He stared for a moment longer. That it came with such a devilishly entertaining story made for an opportunity that was too good to pass up.
And if there was one thing William Bingham couldn't resist, it was a cracking good story....
Copyright © 2004 by Andrea DaRif
With a muzzy shake of his head, the gentleman twitched at the damp greatcoat draped over his shoulders. No, he decided, that was not quite an apt description of his current mood. At the moment, it was more of a viscous black. Blacker than the squalling night that had forced him to put up at the ramshackle inn for the night. And likely to bleed into a deep, brooding claret after he polished off the two bottles of wine that had just been set down before him.
At the heavy thump of pewter tankards upon a nearby table, the throbbing at his temples grew more pronounced. His surroundings, hazed with the fumes of cheap ale, raw tobacco and labored sweat, only served to further darken his spirits.
It had been nearly a year since that very painful period in his life when disappointment and disfigurement had him seeking solace in the oblivion of alcohol. Since then, he had managed enough of a recovery from old wounds to keep his personal demons at bay. But the letter tucked away in his pocket had reawakened a whole regiment of devils in his head. Given its contents, he supposed he might be forgiven for turning back to the strategy of trying to drown the enemy in a surfeit of spirits.
He shifted his bleary gaze, somehow knocking his empty glass to the floor as he squinted through the swirls of smoke. Had that been his fourth brandy? Or fifth? He had lost count.
One thing seemed certain enough -- the red-headed barmaid, who mouthed an airy kiss as their gazes met, seemed quite willing to overlook his jugbitten condition. On delivering his latest round of drinks, she had rubbed up against his thigh, then brushed her hand across the front of his breeches while apologizing for an errant spill.
The parted lips, ripe with hints of promised pleasures, had been inviting. He had not objected when, on shifting her tray, she contrived to tumble into his lap.
"It'll be another hour 'til I get off work, luv," she murmured, ignoring the jeers of the neighboring patrons. "The old goat kicks up a dust if we ain't running ragged right up to closing. But have no fear, I'll have plenty o' legs left ta please a fine gentleman like yerself." Her gaze slid from the creased collar of his coat to the tips of his muddy Hessians, and her smile broadened. Despite the travel-worn state of his dress, its quality was unmistakable. "By the by, what shall I call ye?"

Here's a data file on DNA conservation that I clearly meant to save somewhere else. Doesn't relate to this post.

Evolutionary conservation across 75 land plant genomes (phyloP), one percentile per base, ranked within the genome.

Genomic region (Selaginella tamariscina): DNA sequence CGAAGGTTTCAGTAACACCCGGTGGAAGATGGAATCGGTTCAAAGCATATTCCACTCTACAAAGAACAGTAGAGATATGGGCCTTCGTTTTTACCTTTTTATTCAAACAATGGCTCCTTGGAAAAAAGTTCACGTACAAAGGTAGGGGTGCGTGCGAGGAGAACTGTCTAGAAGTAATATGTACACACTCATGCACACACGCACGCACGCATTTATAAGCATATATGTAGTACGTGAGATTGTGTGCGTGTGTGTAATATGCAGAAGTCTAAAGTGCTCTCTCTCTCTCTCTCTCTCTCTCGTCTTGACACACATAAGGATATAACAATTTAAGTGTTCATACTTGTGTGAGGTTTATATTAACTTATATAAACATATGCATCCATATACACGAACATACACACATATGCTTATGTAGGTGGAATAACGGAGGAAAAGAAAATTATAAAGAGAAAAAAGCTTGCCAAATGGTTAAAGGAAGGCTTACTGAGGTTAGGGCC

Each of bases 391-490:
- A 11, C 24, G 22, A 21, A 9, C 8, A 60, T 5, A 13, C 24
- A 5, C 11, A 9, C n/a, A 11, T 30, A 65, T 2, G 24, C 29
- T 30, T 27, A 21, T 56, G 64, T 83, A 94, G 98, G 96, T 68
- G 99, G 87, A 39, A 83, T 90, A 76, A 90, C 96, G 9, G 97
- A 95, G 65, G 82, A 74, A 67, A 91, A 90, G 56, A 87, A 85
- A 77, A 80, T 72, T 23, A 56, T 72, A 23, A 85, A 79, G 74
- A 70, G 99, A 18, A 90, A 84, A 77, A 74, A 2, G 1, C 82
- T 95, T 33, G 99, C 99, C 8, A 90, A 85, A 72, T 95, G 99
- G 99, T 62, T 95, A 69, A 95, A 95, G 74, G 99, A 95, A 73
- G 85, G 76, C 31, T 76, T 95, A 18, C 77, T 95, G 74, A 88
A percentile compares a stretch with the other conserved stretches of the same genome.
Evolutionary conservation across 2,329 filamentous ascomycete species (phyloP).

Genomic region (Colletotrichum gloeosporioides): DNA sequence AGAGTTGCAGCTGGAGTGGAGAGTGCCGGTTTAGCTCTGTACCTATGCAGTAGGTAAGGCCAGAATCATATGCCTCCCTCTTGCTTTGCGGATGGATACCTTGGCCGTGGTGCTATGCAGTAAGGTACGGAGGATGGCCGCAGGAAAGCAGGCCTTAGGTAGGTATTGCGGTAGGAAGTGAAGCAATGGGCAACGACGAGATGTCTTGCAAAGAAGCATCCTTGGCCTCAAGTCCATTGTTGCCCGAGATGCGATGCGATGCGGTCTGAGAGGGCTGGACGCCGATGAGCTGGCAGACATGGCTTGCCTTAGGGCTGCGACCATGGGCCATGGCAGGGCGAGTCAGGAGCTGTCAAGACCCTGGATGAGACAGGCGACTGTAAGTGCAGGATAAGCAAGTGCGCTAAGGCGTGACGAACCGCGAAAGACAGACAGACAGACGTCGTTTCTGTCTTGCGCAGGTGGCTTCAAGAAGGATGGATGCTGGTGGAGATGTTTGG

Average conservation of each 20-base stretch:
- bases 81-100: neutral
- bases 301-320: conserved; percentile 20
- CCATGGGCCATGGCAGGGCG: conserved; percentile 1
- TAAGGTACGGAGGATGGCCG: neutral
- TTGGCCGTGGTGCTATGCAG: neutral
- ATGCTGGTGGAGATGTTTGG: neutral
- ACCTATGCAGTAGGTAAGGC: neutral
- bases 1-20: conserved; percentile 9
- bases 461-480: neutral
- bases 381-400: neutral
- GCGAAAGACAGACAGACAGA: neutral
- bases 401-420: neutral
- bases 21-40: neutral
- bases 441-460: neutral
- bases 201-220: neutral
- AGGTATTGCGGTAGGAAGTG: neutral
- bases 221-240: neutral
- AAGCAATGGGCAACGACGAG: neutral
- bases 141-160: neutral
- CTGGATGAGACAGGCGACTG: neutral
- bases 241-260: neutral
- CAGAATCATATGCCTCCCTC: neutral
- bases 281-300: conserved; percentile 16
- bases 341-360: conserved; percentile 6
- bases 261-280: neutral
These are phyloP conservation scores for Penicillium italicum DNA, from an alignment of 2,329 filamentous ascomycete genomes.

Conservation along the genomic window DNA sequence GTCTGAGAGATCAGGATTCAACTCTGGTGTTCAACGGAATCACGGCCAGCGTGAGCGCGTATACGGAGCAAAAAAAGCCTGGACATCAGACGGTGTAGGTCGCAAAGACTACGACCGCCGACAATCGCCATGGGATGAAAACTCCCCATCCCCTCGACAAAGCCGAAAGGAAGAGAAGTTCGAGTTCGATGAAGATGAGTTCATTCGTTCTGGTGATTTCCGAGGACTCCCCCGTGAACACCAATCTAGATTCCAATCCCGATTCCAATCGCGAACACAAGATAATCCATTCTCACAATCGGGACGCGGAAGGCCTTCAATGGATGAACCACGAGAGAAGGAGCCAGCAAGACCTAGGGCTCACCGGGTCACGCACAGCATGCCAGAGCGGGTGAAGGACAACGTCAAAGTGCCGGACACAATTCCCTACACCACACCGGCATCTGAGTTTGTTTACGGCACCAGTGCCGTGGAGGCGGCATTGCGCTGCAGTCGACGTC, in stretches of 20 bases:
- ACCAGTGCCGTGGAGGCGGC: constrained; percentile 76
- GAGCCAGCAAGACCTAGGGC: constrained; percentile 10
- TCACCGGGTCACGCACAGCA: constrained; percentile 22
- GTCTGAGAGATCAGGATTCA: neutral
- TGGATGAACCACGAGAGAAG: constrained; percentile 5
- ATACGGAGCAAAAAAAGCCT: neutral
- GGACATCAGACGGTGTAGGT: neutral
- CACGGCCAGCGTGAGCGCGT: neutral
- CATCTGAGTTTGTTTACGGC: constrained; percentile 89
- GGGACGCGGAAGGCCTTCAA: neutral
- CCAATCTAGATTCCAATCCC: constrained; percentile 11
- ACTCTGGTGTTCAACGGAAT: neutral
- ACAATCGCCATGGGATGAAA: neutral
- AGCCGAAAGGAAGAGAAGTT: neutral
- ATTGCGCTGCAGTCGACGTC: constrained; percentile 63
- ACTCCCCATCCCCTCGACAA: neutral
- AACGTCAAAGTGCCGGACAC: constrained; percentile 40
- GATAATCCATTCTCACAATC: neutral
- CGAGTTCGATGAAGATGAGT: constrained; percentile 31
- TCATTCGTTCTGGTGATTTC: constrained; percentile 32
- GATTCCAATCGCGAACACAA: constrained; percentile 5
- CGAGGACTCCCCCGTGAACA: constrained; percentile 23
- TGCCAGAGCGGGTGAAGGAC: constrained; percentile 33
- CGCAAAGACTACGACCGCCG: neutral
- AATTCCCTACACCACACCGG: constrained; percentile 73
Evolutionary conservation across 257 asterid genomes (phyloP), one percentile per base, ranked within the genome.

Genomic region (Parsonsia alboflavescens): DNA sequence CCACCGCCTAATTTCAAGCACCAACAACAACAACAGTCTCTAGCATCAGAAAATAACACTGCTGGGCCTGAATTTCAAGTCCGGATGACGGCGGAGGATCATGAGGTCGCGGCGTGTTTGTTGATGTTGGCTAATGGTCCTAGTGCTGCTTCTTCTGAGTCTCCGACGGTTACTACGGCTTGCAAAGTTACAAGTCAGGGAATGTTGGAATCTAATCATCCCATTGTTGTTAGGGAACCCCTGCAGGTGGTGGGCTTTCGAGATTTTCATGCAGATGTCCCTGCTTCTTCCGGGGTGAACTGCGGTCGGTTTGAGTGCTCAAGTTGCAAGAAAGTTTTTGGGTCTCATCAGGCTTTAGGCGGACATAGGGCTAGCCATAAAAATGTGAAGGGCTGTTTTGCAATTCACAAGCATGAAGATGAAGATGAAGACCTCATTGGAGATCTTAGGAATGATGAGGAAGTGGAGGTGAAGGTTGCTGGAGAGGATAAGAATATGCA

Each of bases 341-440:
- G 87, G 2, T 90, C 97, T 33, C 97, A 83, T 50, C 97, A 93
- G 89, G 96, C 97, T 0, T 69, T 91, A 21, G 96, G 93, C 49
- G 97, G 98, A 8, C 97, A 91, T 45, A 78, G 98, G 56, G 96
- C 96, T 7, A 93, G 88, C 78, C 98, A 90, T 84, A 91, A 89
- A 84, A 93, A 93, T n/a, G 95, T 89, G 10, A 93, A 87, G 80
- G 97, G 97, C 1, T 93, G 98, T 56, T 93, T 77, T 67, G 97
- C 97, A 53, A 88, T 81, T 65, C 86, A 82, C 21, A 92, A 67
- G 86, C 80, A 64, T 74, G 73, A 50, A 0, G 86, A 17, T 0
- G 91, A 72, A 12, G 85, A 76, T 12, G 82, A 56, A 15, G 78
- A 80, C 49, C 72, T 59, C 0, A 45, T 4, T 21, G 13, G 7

"Just...Max," answered Viscount Davenport, seeing no need to mention his title, or his full name -- Maxwell James Prescott Bingham.
"Now that's a right 'andsome name fer a right 'andsome feller." She traced a finger along his cheek. "A jealous husband?"
"A French dragoon. And as you can see, one who was a good deal more skilled at trying to put a period to my existence than any Town cuckold."
It was said with a sardonic drawl, but Davenport stiffened at the barmaid's touch. A special salve had worked miracles in reducing the once ugly gash near his eye to naught but a faint scar. Still, he was self-conscious of its existence. In truth, he felt flawed enough inside without being reminded of his other imperfections.
Sensing her flirtations had struck a raw nerve, the barmaid moved quickly to assuage the damage. "Well, it makes ye appear real rakish. An' a little bit dangerous." Her hand wove a sensuous trail through his tawny locks. "An' very, very sexy." Tilting his head back, she ran her tongue over his lower lip.
"Janey!" A bellow came from behind the taps. "The gennulmun may be paying ye te lift yer skirts, but I ain't! There's other custo...
"About this title" may belong to another edition of this title.
Book Description Pocket, 2004. Condition: New. book. Seller Inventory # M0743463498